3. You are related to or otherwise associated with a known suspect.
As William Perkins pointed out “witchcraft is an art that may be learned,” so even if you weren’t a middle-aged woman you might be accused if you were friends with a suspected “witch” or if the neighbors had had their doubts about your mother, especially in 1692.

4. You are of an English Puritan background.
For the most part, the accused came from the same majority ethnic group as the accusers.

5. You are married but have few or no children.
Neighbors suffering misfortune might think you were attacking their larger families from jealousy especially if you lacked kin to speak up for you. Unprotected widows were at even more of a risk.

6. You are contentious and stubborn with a turbulent reputation.
Where a man might be considered forceful, a women might have been labeled as contentious. The situation would be worse if you were also at odds with your own family. After all, the Devil encourages discord.

7. You have been accused of other crimes before such as theft or slander.
As John Gaule put it a “lewd and naughty kind of life” was just the sort of thing that attracted devils.

8. You are of a relatively low social position.
Status and rank was stronger in the 17th century. Being too often dependent on the neighbors’ help could cause them to resent you.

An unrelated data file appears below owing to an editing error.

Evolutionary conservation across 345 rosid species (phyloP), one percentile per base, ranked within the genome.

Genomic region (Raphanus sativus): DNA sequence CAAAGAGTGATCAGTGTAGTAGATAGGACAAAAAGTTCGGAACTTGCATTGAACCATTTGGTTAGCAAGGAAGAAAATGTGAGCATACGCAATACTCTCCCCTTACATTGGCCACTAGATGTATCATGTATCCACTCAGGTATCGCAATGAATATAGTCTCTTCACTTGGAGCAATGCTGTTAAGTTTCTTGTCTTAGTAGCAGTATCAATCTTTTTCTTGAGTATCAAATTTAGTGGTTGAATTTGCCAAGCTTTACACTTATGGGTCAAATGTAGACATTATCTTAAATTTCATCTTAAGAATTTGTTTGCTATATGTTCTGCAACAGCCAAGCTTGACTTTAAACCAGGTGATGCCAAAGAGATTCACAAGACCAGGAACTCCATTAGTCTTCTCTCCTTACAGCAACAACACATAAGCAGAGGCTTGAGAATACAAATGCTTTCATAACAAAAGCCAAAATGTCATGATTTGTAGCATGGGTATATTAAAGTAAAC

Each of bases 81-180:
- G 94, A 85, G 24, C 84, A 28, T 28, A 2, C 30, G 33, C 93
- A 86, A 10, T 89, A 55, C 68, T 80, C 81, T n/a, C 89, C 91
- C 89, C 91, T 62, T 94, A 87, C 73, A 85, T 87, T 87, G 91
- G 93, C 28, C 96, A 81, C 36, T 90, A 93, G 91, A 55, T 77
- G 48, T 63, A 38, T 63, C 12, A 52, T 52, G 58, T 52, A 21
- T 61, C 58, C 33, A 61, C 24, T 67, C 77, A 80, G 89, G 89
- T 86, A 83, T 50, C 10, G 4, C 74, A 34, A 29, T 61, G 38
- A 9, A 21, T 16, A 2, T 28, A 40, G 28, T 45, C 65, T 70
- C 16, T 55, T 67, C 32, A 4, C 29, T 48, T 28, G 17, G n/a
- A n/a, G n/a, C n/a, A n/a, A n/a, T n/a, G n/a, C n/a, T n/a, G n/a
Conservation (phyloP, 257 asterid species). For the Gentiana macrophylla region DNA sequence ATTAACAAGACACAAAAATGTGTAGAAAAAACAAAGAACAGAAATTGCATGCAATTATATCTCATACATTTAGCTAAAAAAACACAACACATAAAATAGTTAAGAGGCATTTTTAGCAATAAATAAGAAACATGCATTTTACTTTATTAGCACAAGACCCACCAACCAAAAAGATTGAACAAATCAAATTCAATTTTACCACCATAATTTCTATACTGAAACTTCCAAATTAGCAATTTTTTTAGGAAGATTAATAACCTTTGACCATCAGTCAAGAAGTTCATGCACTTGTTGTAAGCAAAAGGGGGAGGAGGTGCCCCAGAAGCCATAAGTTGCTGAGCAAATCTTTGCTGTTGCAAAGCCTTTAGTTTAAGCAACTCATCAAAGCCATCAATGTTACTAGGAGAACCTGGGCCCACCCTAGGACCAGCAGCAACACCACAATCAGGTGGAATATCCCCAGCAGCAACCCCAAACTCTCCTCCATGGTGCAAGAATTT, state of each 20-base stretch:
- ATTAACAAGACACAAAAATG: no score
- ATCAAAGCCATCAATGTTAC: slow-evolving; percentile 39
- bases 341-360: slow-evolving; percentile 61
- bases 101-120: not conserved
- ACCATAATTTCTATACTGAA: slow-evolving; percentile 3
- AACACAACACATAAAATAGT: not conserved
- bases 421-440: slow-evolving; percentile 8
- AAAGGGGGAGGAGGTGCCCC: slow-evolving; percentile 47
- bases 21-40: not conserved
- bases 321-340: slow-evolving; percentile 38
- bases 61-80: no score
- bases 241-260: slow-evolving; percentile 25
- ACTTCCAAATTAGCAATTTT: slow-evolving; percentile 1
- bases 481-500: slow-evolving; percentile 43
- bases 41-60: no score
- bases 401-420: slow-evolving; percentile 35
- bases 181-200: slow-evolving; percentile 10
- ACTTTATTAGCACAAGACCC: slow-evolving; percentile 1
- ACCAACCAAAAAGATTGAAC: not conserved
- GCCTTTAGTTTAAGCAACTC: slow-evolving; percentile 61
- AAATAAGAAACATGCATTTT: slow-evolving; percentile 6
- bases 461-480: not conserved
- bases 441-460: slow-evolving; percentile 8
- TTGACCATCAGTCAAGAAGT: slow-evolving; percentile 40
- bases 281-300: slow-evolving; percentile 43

9. A confessed “witch” accuses you of being a fellow witch.
This was a big problem in 1692 when so many suspects “confessed” from fear, confusion, or an attempt to curry the court’s favor. These confessing accusers generally named people already under suspicion.

The lesson from all this?

In 1692 anyone might have been accused of witchcraft. But if you were a widowed middle-aged English Puritan woman with few if any living children and slim financial resources, were known for having a temper and suspected of petty crimes (whether justified or not), and were related to or friends with someone else who was suspected of witchcraft — watch out for the neighbors.

Top 10 People Who Might Have Opened The Gates To Hell

Top 10 People Who Might Have Opened The Gates To Hell
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If you want to take a trip down to hell and visit satan then now is the time to do so why? Because there are a number of portals that have opened around the world that apparently lead to hell. From a portal that opened by satanists, to another opened by a family by accident. Lets talk about this and more only in todays video. Top 10 People Who Might Have Opened The Gates To Hell.
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Top 10 People Who Might Have Opened The Gates To Hell

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Fast \u0026 Furious Guests You Might Have Missed | Screen Bites

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Fast \u0026 Furious Guests You Might Have Missed | Screen Bites


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The Most Mysterious Structure EVER Built…Ancient Texts Might Have Revealed It’s Hidden Purpose

Did they find the blueprints to an incredibly advanced preflood technology? According to some Rabbinic texts, the tower its self may have actually been a spaceship or been used as a launching pad. This might explain why their god became angry when he saw what the people had constructed.

The Most Mysterious Structure EVER Built...Ancient Texts Might Have Revealed It's Hidden Purpose